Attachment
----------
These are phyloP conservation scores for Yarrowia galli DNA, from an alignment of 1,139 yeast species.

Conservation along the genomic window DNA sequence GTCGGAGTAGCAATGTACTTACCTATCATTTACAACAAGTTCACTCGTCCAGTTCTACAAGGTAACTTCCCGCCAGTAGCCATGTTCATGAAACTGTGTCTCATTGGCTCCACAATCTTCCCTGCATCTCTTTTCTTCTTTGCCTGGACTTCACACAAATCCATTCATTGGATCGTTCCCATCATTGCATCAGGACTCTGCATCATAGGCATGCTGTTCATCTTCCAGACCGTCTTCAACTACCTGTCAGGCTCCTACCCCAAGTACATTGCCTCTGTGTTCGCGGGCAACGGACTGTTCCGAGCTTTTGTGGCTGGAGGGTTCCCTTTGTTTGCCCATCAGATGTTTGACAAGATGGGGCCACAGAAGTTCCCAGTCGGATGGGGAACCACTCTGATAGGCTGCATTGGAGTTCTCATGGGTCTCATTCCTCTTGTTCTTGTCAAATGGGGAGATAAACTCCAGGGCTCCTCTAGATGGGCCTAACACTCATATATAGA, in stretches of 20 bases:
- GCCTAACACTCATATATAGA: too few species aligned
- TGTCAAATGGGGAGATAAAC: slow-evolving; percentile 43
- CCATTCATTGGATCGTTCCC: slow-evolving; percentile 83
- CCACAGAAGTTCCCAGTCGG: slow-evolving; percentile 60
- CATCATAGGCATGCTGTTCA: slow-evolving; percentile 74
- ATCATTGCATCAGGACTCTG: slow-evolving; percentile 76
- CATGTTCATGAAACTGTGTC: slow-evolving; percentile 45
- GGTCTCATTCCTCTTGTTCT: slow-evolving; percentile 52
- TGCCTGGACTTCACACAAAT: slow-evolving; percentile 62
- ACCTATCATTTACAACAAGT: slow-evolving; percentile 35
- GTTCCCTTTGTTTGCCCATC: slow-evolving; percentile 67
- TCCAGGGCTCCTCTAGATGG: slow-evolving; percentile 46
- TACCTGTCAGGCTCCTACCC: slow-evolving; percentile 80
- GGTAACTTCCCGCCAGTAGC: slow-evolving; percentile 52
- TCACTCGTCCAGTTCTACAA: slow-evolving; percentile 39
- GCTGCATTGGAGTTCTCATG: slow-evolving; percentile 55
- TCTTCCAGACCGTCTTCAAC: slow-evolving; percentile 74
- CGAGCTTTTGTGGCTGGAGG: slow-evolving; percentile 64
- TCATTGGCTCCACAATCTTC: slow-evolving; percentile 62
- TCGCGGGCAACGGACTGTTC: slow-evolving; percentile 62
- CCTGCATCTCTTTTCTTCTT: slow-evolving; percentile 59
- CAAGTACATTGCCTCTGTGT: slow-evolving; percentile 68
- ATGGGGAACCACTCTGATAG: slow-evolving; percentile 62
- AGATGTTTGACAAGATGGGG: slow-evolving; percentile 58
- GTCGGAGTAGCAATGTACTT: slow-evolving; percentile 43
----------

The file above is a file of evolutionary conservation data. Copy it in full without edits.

These are phyloP conservation scores for Yarrowia galli DNA, from an alignment of 1,139 yeast species.

Conservation along the genomic window DNA sequence GTCGGAGTAGCAATGTACTTACCTATCATTTACAACAAGTTCACTCGTCCAGTTCTACAAGGTAACTTCCCGCCAGTAGCCATGTTCATGAAACTGTGTCTCATTGGCTCCACAATCTTCCCTGCATCTCTTTTCTTCTTTGCCTGGACTTCACACAAATCCATTCATTGGATCGTTCCCATCATTGCATCAGGACTCTGCATCATAGGCATGCTGTTCATCTTCCAGACCGTCTTCAACTACCTGTCAGGCTCCTACCCCAAGTACATTGCCTCTGTGTTCGCGGGCAACGGACTGTTCCGAGCTTTTGTGGCTGGAGGGTTCCCTTTGTTTGCCCATCAGATGTTTGACAAGATGGGGCCACAGAAGTTCCCAGTCGGATGGGGAACCACTCTGATAGGCTGCATTGGAGTTCTCATGGGTCTCATTCCTCTTGTTCTTGTCAAATGGGGAGATAAACTCCAGGGCTCCTCTAGATGGGCCTAACACTCATATATAGA, in stretches of 20 bases:
- GCCTAACACTCATATATAGA: too few species aligned
- TGTCAAATGGGGAGATAAAC: slow-evolving; percentile 43
- CCATTCATTGGATCGTTCCC: slow-evolving; percentile 83
- CCACAGAAGTTCCCAGTCGG: slow-evolving; percentile 60
- CATCATAGGCATGCTGTTCA: slow-evolving; percentile 74
- ATCATTGCATCAGGACTCTG: slow-evolving; percentile 76
- CATGTTCATGAAACTGTGTC: slow-evolving; percentile 45
- GGTCTCATTCCTCTTGTTCT: slow-evolving; percentile 52
- TGCCTGGACTTCACACAAAT: slow-evolving; percentile 62
- ACCTATCATTTACAACAAGT: slow-evolving; percentile 35
- GTTCCCTTTGTTTGCCCATC: slow-evolving; percentile 67
- TCCAGGGCTCCTCTAGATGG: slow-evolving; percentile 46
- TACCTGTCAGGCTCCTACCC: slow-evolving; percentile 80
- GGTAACTTCCCGCCAGTAGC: slow-evolving; percentile 52
- TCACTCGTCCAGTTCTACAA: slow-evolving; percentile 39
- GCTGCATTGGAGTTCTCATG: slow-evolving; percentile 55
- TCTTCCAGACCGTCTTCAAC: slow-evolving; percentile 74
- CGAGCTTTTGTGGCTGGAGG: slow-evolving; percentile 64
- TCATTGGCTCCACAATCTTC: slow-evolving; percentile 62
- TCGCGGGCAACGGACTGTTC: slow-evolving; percentile 62
- CCTGCATCTCTTTTCTTCTT: slow-evolving; percentile 59
- CAAGTACATTGCCTCTGTGT: slow-evolving; percentile 68
- ATGGGGAACCACTCTGATAG: slow-evolving; percentile 62
- AGATGTTTGACAAGATGGGG: slow-evolving; percentile 58
- GTCGGAGTAGCAATGTACTT: slow-evolving; percentile 43